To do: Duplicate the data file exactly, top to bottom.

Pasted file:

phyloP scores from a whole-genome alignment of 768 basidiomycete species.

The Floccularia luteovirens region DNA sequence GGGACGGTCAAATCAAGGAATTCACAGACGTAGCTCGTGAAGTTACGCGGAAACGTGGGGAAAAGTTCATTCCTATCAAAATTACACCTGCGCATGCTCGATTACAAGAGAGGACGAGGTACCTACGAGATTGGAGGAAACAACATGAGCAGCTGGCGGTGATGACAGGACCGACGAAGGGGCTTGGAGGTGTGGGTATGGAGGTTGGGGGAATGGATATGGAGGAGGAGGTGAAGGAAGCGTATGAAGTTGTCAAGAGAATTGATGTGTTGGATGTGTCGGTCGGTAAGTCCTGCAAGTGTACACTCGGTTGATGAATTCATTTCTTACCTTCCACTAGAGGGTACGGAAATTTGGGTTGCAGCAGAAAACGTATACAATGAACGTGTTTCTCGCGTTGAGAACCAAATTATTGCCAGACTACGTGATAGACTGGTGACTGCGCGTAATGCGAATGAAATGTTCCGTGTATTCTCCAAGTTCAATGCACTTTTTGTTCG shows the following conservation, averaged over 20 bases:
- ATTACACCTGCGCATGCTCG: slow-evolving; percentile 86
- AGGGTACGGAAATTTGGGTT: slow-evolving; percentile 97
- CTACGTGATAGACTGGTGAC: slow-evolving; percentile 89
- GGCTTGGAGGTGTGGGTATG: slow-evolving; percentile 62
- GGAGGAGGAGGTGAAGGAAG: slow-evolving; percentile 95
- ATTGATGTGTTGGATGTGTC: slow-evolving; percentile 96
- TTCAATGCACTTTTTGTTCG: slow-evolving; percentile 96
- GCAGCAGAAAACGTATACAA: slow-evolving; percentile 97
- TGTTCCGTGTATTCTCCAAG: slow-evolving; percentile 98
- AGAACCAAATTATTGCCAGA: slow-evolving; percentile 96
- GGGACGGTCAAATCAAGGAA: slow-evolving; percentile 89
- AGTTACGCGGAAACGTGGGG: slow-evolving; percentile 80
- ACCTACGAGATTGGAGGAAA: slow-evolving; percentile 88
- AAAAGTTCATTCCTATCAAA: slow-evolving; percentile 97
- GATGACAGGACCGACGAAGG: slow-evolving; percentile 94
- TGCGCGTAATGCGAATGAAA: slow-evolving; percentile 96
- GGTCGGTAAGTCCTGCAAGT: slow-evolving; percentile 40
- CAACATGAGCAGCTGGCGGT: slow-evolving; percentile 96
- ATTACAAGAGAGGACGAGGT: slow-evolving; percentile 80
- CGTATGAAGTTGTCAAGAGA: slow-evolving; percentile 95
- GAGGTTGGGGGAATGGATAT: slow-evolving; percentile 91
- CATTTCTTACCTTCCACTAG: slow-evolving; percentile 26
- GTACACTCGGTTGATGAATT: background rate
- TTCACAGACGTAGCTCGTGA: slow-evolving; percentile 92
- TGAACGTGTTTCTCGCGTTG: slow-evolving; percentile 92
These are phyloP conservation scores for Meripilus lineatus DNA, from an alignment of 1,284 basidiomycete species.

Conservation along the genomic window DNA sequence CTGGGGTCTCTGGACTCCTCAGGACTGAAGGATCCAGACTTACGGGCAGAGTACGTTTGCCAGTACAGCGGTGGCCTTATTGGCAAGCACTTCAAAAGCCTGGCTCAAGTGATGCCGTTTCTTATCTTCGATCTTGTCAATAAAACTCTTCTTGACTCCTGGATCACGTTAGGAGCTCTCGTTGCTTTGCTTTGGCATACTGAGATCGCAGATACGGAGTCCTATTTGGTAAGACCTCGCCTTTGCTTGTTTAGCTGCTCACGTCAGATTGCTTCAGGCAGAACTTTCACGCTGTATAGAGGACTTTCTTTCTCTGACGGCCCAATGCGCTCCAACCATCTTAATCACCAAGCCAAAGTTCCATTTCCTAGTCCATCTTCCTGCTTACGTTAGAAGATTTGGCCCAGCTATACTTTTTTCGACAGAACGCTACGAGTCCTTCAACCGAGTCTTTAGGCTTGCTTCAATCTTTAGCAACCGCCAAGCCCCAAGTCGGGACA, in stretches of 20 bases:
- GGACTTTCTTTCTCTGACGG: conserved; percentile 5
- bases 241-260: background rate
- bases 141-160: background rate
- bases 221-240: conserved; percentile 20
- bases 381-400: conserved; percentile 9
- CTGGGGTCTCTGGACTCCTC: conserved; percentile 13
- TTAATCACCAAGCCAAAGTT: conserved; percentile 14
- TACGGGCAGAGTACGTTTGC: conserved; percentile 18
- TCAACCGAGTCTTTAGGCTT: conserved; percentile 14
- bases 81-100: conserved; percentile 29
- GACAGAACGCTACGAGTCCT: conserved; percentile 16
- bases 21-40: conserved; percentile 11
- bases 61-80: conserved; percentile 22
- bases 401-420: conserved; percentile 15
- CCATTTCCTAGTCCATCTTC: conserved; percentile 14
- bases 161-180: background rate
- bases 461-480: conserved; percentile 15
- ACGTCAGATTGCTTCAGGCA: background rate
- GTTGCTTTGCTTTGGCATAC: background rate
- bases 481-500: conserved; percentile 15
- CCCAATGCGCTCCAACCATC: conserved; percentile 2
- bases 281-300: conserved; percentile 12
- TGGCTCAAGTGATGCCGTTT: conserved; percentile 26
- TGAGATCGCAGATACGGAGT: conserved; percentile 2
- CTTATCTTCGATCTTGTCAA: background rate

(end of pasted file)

phyloP scores from a whole-genome alignment of 768 basidiomycete species.

The Floccularia luteovirens region DNA sequence GGGACGGTCAAATCAAGGAATTCACAGACGTAGCTCGTGAAGTTACGCGGAAACGTGGGGAAAAGTTCATTCCTATCAAAATTACACCTGCGCATGCTCGATTACAAGAGAGGACGAGGTACCTACGAGATTGGAGGAAACAACATGAGCAGCTGGCGGTGATGACAGGACCGACGAAGGGGCTTGGAGGTGTGGGTATGGAGGTTGGGGGAATGGATATGGAGGAGGAGGTGAAGGAAGCGTATGAAGTTGTCAAGAGAATTGATGTGTTGGATGTGTCGGTCGGTAAGTCCTGCAAGTGTACACTCGGTTGATGAATTCATTTCTTACCTTCCACTAGAGGGTACGGAAATTTGGGTTGCAGCAGAAAACGTATACAATGAACGTGTTTCTCGCGTTGAGAACCAAATTATTGCCAGACTACGTGATAGACTGGTGACTGCGCGTAATGCGAATGAAATGTTCCGTGTATTCTCCAAGTTCAATGCACTTTTTGTTCG shows the following conservation, averaged over 20 bases:
- ATTACACCTGCGCATGCTCG: slow-evolving; percentile 86
- AGGGTACGGAAATTTGGGTT: slow-evolving; percentile 97
- CTACGTGATAGACTGGTGAC: slow-evolving; percentile 89
- GGCTTGGAGGTGTGGGTATG: slow-evolving; percentile 62
- GGAGGAGGAGGTGAAGGAAG: slow-evolving; percentile 95
- ATTGATGTGTTGGATGTGTC: slow-evolving; percentile 96
- TTCAATGCACTTTTTGTTCG: slow-evolving; percentile 96
- GCAGCAGAAAACGTATACAA: slow-evolving; percentile 97
- TGTTCCGTGTATTCTCCAAG: slow-evolving; percentile 98
- AGAACCAAATTATTGCCAGA: slow-evolving; percentile 96
- GGGACGGTCAAATCAAGGAA: slow-evolving; percentile 89
- AGTTACGCGGAAACGTGGGG: slow-evolving; percentile 80
- ACCTACGAGATTGGAGGAAA: slow-evolving; percentile 88
- AAAAGTTCATTCCTATCAAA: slow-evolving; percentile 97
- GATGACAGGACCGACGAAGG: slow-evolving; percentile 94
- TGCGCGTAATGCGAATGAAA: slow-evolving; percentile 96
- GGTCGGTAAGTCCTGCAAGT: slow-evolving; percentile 40
- CAACATGAGCAGCTGGCGGT: slow-evolving; percentile 96
- ATTACAAGAGAGGACGAGGT: slow-evolving; percentile 80
- CGTATGAAGTTGTCAAGAGA: slow-evolving; percentile 95
- GAGGTTGGGGGAATGGATAT: slow-evolving; percentile 91
- CATTTCTTACCTTCCACTAG: slow-evolving; percentile 26
- GTACACTCGGTTGATGAATT: background rate
- TTCACAGACGTAGCTCGTGA: slow-evolving; percentile 92
- TGAACGTGTTTCTCGCGTTG: slow-evolving; percentile 92
These are phyloP conservation scores for Meripilus lineatus DNA, from an alignment of 1,284 basidiomycete species.

Conservation along the genomic window DNA sequence CTGGGGTCTCTGGACTCCTCAGGACTGAAGGATCCAGACTTACGGGCAGAGTACGTTTGCCAGTACAGCGGTGGCCTTATTGGCAAGCACTTCAAAAGCCTGGCTCAAGTGATGCCGTTTCTTATCTTCGATCTTGTCAATAAAACTCTTCTTGACTCCTGGATCACGTTAGGAGCTCTCGTTGCTTTGCTTTGGCATACTGAGATCGCAGATACGGAGTCCTATTTGGTAAGACCTCGCCTTTGCTTGTTTAGCTGCTCACGTCAGATTGCTTCAGGCAGAACTTTCACGCTGTATAGAGGACTTTCTTTCTCTGACGGCCCAATGCGCTCCAACCATCTTAATCACCAAGCCAAAGTTCCATTTCCTAGTCCATCTTCCTGCTTACGTTAGAAGATTTGGCCCAGCTATACTTTTTTCGACAGAACGCTACGAGTCCTTCAACCGAGTCTTTAGGCTTGCTTCAATCTTTAGCAACCGCCAAGCCCCAAGTCGGGACA, in stretches of 20 bases:
- GGACTTTCTTTCTCTGACGG: conserved; percentile 5
- bases 241-260: background rate
- bases 141-160: background rate
- bases 221-240: conserved; percentile 20
- bases 381-400: conserved; percentile 9
- CTGGGGTCTCTGGACTCCTC: conserved; percentile 13
- TTAATCACCAAGCCAAAGTT: conserved; percentile 14
- TACGGGCAGAGTACGTTTGC: conserved; percentile 18
- TCAACCGAGTCTTTAGGCTT: conserved; percentile 14
- bases 81-100: conserved; percentile 29
- GACAGAACGCTACGAGTCCT: conserved; percentile 16
- bases 21-40: conserved; percentile 11
- bases 61-80: conserved; percentile 22
- bases 401-420: conserved; percentile 15
- CCATTTCCTAGTCCATCTTC: conserved; percentile 14
- bases 161-180: background rate
- bases 461-480: conserved; percentile 15
- ACGTCAGATTGCTTCAGGCA: background rate
- GTTGCTTTGCTTTGGCATAC: background rate
- bases 481-500: conserved; percentile 15
- CCCAATGCGCTCCAACCATC: conserved; percentile 2
- bases 281-300: conserved; percentile 12
- TGGCTCAAGTGATGCCGTTT: conserved; percentile 26
- TGAGATCGCAGATACGGAGT: conserved; percentile 2
- CTTATCTTCGATCTTGTCAA: background rate